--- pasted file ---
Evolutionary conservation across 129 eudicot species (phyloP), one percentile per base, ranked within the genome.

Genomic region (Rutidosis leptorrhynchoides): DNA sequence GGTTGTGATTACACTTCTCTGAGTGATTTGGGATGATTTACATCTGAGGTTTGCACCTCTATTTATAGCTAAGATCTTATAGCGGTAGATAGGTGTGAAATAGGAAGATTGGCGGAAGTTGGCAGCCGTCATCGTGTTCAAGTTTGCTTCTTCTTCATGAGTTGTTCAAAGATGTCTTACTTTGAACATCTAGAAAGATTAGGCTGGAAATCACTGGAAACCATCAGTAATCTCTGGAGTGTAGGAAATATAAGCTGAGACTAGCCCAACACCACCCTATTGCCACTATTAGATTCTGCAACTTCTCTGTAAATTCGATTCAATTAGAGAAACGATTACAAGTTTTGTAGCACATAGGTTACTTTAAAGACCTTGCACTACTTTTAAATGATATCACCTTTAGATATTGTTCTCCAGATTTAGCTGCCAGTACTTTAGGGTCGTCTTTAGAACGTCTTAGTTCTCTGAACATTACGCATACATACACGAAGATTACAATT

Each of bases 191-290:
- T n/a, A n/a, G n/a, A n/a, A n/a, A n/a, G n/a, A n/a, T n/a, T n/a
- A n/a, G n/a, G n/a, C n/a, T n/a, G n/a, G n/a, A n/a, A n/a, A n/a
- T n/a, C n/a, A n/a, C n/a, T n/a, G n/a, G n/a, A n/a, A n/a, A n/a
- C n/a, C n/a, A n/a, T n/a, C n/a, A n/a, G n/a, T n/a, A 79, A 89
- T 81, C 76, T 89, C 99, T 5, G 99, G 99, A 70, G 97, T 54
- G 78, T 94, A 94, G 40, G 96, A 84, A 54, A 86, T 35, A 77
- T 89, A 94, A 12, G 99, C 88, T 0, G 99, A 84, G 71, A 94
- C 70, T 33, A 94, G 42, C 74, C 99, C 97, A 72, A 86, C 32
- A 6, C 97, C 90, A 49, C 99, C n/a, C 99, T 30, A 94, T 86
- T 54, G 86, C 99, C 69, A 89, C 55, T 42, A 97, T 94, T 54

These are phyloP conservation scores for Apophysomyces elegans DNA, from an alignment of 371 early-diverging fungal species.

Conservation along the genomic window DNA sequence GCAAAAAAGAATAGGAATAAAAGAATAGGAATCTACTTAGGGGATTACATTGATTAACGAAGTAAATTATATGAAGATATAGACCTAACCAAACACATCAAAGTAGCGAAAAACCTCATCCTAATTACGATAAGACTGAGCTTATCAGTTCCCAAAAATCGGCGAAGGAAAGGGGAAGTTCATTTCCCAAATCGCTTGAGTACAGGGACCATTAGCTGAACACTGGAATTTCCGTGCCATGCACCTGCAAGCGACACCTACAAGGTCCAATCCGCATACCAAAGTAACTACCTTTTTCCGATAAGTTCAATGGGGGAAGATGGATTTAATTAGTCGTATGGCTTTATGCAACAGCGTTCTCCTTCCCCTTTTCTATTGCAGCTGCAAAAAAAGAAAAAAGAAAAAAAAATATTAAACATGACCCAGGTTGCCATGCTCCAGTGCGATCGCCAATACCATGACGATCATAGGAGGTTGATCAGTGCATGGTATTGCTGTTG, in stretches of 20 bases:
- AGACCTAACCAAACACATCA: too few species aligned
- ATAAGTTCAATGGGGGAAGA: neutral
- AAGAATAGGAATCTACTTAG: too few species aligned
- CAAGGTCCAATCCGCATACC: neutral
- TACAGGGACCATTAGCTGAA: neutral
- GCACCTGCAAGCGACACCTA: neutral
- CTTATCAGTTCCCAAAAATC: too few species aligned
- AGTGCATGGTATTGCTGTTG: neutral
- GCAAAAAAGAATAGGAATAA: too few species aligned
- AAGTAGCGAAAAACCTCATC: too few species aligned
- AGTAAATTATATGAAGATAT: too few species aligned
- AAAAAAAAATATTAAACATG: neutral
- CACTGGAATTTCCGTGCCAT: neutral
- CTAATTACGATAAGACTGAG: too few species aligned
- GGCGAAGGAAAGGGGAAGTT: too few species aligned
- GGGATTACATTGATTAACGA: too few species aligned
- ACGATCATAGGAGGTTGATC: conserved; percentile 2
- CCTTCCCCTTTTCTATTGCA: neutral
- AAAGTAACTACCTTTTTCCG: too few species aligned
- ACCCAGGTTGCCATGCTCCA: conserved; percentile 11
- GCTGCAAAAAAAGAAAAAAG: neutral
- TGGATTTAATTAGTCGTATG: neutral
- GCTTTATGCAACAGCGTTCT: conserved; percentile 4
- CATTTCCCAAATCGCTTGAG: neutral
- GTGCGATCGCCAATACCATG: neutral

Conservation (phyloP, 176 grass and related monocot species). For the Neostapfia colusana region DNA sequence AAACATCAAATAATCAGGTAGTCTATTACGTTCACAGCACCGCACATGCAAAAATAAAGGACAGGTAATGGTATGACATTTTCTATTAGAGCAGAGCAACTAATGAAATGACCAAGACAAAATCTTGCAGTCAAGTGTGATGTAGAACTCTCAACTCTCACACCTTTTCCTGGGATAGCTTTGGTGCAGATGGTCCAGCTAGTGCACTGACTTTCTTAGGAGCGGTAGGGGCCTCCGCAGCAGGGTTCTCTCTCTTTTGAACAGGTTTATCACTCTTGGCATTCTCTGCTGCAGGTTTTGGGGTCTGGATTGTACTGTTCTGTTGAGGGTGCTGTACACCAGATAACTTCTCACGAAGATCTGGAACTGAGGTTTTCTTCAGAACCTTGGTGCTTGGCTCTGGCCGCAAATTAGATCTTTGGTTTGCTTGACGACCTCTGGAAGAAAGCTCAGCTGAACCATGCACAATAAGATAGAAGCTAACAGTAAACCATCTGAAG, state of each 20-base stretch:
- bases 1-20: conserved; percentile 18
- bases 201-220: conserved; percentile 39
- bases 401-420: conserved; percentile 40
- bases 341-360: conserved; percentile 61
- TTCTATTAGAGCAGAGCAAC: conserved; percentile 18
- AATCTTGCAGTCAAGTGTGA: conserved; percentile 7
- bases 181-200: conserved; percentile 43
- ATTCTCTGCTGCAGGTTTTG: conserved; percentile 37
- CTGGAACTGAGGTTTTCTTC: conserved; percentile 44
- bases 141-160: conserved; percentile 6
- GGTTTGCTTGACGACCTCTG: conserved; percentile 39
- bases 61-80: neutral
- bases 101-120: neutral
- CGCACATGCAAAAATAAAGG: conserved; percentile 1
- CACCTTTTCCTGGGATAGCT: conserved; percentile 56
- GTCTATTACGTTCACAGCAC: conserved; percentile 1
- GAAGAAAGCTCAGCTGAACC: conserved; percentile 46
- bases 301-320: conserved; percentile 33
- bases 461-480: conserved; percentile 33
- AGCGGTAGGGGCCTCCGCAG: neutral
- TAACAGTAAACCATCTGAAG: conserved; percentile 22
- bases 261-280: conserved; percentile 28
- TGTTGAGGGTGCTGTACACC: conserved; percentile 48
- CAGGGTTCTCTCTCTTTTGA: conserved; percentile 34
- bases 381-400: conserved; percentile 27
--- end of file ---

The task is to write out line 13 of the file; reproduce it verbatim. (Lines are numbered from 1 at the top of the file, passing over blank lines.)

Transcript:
- T 54, G 86, C 99, C 69, A 89, C 55, T 42, A 97, T 94, T 54